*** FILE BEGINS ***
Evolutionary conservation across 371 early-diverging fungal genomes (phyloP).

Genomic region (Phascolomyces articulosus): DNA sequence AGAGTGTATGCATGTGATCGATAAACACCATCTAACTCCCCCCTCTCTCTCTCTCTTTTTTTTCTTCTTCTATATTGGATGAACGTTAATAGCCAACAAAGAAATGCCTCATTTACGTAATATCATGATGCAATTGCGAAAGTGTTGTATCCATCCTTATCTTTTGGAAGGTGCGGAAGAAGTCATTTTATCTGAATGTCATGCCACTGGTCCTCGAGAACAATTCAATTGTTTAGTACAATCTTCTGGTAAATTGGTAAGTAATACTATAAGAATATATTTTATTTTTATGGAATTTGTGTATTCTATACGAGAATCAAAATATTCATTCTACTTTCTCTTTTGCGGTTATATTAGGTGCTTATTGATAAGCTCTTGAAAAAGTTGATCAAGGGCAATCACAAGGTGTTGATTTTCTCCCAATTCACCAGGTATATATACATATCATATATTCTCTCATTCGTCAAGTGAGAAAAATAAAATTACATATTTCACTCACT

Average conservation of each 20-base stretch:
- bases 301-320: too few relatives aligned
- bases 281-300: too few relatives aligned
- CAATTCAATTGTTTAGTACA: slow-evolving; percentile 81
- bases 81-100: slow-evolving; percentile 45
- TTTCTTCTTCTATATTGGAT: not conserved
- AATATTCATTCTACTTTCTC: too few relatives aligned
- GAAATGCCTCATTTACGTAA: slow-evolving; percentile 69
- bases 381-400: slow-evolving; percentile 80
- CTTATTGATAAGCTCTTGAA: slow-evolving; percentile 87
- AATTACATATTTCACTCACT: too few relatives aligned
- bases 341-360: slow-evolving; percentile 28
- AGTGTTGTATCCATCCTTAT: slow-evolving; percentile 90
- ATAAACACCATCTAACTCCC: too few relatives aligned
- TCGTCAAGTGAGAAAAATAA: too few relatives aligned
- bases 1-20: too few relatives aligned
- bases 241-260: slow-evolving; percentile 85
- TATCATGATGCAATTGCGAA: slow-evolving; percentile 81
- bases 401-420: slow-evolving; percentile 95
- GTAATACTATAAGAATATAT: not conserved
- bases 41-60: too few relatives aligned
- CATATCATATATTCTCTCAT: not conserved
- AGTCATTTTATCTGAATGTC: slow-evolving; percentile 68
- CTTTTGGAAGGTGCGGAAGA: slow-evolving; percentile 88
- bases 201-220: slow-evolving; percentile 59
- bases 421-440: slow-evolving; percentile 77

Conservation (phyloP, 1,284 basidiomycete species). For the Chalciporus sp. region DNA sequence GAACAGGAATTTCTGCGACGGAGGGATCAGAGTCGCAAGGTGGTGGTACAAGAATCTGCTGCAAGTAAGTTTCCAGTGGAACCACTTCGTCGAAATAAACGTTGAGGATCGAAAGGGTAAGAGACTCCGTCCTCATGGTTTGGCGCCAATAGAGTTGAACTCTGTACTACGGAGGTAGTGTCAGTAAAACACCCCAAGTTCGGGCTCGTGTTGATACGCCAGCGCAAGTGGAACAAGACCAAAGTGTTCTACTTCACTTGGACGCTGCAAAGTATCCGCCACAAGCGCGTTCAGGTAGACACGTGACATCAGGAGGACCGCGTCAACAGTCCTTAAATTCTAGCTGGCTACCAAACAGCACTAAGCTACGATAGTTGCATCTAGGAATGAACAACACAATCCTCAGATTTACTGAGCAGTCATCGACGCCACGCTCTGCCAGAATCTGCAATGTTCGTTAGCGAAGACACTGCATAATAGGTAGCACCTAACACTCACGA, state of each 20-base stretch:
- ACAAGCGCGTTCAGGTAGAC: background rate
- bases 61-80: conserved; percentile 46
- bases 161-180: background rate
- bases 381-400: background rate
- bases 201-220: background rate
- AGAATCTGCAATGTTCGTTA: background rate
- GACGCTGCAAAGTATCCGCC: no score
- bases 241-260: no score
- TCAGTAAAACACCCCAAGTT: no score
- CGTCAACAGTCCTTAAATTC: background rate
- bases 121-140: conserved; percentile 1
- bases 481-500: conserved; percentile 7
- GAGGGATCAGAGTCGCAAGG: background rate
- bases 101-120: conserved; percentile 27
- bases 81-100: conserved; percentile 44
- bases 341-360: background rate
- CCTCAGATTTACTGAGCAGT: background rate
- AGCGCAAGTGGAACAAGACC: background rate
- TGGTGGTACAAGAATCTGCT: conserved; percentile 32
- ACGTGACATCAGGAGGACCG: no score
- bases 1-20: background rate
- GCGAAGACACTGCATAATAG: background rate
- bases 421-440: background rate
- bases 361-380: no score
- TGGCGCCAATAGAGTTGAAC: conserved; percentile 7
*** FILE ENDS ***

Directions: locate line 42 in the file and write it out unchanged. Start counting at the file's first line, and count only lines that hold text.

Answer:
- GAGGGATCAGAGTCGCAAGG: background rate